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International Legal Obligations

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ILR logoThe Chief Directorate: International Legal Relations is involved in direct liaison and negotiations at administrative and technical level with foreign states to promote international legal co-operation, and for the possible conclusion of extradition and mutual legal-assistance agreements.  The chief directorate also aims to establish greater uniformity between the legal systems of southern African states, especially with the Southern African Development Community (SADC). The Chief Directorate co-ordinates human-rights issues at international level under the auspices of the United Nations (UN) and the African Union (AU).


Legal basis

  1. South Africa enacted the International Cooperation in Criminal Matters Act, 1996 (Act 75 of 1996) (ICMMA) to provide for the rendering of mutual legal assistance in criminal matters. The ICCMA does not require that a Treaty be in force. The ICCMA provides for the provision of evidence or information (Chapter 2), execution of sentences and compensatory orders (Chapter 3) and the confiscation and transfer of the proceeds of crime as well as restraint orders (Chapter 4).

  2. In order to execute requests for mutual legal assistance, it may be necessary to rely on other domestic legislation such as the Criminal Procedure Act, 1977 (Act 51 of 1977) (CPA), Prevention of Organised Crime Act, 1998 (Act 121 of 1998) (POCA) and the Regulation of Interception of Communications and Provision of Communication-Related Information Act, 2002 (Act 70 of 2002).  
  3. In the event that a bilateral treaty for Mutual Legal Assistance in Criminal Matters is in place, the request will be processed in terms of the provisions of the treaty and the ICCMA.

General remarks

  1. The international rule of reciprocity must form part of the basis for the request. Dual criminality is not a pre-requisite for a request. The ICCMA and most treaties do not require that diplomatic channels be used, however, as explained in paragraph 13 below, in certain cases it is advisable to do so. A request can therefore be sent directly to the Department of Justice and Constitutional Development, addressed to the Director-General (Adv. D Mashabane), who is the Central Authority for the sending and receiving of requests for Mutual Legal Assistance.

  2. There are mainly two types of requests. The first  entails requests which require non-coercive measures for implementation, such as the provision of information or public documents and the service of subpoena on witnesses to testify in the Requesting State or which can be executed on a voluntary basis, such as a witness who is willing to cooperate. These requests can be executed with the assistance of just the South African Police Service. The second entails requests that are intrusive in nature such as the provision of witness or warning statements, bank or phone statements, search and seizure and asset recovery related proceedings. These requests can only be executed with the assistance of magistrates or judges.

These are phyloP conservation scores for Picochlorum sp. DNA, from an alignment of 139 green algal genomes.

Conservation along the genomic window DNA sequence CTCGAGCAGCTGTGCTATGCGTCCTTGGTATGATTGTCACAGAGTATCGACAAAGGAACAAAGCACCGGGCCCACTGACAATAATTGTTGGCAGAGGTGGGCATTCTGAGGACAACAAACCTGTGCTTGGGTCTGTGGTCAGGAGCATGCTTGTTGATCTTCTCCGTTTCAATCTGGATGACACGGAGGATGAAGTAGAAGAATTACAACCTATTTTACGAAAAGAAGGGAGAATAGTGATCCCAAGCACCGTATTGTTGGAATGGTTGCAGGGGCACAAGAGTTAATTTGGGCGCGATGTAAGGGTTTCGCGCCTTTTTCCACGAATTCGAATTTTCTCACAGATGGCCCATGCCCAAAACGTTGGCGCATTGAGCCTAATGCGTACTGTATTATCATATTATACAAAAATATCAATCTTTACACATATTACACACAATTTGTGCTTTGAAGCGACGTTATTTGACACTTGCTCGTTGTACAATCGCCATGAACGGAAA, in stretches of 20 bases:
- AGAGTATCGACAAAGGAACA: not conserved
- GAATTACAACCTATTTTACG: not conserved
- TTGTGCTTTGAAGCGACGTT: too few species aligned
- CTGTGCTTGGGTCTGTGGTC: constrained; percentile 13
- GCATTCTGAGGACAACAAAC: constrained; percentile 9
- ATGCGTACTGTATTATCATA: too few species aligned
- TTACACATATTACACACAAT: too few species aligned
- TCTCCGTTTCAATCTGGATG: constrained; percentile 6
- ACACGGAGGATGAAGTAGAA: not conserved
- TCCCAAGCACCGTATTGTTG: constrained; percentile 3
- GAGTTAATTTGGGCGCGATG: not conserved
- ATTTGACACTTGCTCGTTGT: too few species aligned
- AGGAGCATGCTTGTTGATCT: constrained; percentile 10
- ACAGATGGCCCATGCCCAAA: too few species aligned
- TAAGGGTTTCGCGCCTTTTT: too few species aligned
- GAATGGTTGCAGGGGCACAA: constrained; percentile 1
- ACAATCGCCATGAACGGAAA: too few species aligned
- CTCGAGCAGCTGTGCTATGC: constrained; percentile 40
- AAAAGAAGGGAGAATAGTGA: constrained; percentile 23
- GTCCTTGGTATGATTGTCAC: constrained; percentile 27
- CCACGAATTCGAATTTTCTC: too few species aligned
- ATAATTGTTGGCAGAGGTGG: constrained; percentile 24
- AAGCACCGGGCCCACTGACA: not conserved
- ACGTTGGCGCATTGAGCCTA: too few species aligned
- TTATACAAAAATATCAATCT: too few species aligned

3. Most States have a Central Authority through which and to which requests can be directed. The Central Authority directs the request to the relevant agencies which are to assist with the execution thereof.  The Central Authority is also responsible for the        coordination of the rendering of assistance.  In South Africa, the Director-General (DG) of the Department of Justice and Constitutional Development is the Central Authority.
  4. The ICCMA does not prohibit informal cooperation between investigating   authorities of States. Investigating officers may rely on informal communication channels, for example Interpol and contact persons abroad, to obtain and provide information.  The information obtained or provided in this manner is preliminary and cannot be used as evidence.  If the information is to be used as evidence, a letter of request as provided for in the ICCMA is to be issued.  Note that requests for informal cooperation are not forwarded to the Department. 


  1. A request for Mutual Legal Assistance is compiled by the competent authority in the Requesting State and forwarded to the Department of Justice and Constitutional Development by the Central Authority of the Requesting State. The Chief Directorate: International Legal Relations within the Department is responsible for the processing of all requests.

Form and Content of the Request

  1. It is important that the request complies with the provisions of Section 7 of the ICCMA and the treaty (if applicable). If the provisions are not met, the request will be returned to the Requesting State, accompanied by a letter setting out the reasons why the request did not comply.  In most cases the request will then have to be amended or supplemented, and then returned to the Department of Justice and Constitutional Development for execution.